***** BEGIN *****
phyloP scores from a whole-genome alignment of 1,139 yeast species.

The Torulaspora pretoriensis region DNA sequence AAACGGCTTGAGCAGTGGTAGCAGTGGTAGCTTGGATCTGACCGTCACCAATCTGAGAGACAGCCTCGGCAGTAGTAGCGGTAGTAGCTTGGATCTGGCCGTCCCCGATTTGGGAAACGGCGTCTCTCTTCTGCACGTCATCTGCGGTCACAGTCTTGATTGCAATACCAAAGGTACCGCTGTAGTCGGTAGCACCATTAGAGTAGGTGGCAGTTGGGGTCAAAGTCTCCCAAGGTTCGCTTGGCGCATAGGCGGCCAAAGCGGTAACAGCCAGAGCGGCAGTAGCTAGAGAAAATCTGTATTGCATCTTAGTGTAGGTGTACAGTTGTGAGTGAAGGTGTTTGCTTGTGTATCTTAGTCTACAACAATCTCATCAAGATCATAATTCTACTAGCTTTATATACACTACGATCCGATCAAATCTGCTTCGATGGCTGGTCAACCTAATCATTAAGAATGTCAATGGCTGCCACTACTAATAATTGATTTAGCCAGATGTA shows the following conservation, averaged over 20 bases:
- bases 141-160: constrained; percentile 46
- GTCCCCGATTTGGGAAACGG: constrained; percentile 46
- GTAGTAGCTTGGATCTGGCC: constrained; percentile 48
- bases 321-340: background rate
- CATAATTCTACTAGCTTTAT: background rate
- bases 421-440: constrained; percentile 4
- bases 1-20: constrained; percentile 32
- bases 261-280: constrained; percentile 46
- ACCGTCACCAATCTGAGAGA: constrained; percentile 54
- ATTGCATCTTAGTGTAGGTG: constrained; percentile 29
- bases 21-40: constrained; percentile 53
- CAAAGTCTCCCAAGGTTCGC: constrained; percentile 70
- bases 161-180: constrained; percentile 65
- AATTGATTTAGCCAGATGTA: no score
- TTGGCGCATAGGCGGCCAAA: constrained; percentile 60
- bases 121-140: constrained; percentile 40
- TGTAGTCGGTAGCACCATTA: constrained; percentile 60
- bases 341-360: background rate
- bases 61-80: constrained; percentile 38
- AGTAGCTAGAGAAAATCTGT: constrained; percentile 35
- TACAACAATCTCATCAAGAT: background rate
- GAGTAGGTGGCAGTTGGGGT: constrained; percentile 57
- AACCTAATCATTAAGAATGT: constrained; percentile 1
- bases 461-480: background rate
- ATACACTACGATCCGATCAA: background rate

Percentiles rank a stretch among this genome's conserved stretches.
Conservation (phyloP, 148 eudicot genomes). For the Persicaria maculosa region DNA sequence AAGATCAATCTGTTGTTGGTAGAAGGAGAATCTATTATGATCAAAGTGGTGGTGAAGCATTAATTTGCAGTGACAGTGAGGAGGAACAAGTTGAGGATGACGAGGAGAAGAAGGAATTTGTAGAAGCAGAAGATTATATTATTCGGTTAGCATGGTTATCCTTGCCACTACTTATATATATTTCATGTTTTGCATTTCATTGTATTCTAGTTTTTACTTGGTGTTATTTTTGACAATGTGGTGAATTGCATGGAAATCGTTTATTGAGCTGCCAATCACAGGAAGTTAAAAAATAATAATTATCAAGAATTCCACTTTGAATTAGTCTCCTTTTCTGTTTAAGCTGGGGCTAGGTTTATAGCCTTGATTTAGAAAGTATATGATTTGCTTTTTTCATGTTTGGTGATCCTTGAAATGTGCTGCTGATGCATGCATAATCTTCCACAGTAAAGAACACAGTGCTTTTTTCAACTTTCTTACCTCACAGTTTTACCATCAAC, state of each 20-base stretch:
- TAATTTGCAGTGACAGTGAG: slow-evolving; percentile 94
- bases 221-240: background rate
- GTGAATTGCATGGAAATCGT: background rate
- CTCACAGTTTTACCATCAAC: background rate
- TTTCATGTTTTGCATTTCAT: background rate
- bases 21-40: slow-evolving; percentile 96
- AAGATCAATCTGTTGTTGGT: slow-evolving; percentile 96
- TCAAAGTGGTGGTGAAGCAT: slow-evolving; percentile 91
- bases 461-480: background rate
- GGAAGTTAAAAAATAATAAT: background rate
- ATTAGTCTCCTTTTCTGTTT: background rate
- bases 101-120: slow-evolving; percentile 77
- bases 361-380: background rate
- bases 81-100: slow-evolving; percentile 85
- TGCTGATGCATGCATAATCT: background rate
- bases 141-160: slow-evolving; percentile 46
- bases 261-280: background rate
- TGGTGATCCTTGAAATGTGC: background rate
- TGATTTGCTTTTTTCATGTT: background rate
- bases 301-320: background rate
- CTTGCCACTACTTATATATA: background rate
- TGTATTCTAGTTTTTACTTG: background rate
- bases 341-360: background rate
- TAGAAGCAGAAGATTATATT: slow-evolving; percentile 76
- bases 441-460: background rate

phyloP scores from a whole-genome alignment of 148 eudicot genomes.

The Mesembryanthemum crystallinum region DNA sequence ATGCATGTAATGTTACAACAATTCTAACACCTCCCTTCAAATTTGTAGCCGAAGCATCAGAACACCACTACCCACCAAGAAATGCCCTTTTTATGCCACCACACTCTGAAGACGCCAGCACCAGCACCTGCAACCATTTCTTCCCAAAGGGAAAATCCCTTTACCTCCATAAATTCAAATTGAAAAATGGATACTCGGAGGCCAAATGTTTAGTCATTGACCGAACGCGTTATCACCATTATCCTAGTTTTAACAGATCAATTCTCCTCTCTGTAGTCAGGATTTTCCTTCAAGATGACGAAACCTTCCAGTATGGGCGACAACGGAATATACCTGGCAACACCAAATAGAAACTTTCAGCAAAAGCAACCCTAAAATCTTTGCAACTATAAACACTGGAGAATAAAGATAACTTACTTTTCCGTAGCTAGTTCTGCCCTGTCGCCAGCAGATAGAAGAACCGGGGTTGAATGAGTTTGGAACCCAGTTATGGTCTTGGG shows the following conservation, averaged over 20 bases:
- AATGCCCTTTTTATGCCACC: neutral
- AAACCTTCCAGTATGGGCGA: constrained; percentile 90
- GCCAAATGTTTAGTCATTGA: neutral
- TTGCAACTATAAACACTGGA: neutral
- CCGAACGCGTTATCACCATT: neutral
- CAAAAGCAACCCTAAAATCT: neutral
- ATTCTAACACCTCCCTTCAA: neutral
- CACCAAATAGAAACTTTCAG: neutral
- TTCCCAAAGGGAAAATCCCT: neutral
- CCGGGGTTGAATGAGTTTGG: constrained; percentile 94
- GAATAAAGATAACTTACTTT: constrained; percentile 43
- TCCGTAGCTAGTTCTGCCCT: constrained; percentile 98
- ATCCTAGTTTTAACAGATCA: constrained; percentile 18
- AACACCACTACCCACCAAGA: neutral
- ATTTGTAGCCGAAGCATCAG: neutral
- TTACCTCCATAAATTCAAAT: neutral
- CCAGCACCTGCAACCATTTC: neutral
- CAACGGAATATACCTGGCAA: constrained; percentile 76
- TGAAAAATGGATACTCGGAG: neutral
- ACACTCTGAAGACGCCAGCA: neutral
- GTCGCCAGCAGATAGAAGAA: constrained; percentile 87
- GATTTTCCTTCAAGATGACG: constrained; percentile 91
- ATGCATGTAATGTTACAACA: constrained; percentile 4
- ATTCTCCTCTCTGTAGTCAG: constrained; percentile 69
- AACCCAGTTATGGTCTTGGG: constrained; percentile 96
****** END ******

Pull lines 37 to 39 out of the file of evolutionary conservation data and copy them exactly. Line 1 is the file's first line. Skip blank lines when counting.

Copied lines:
- TCAAAGTGGTGGTGAAGCAT: slow-evolving; percentile 91
- bases 461-480: background rate
- GGAAGTTAAAAAATAATAAT: background rate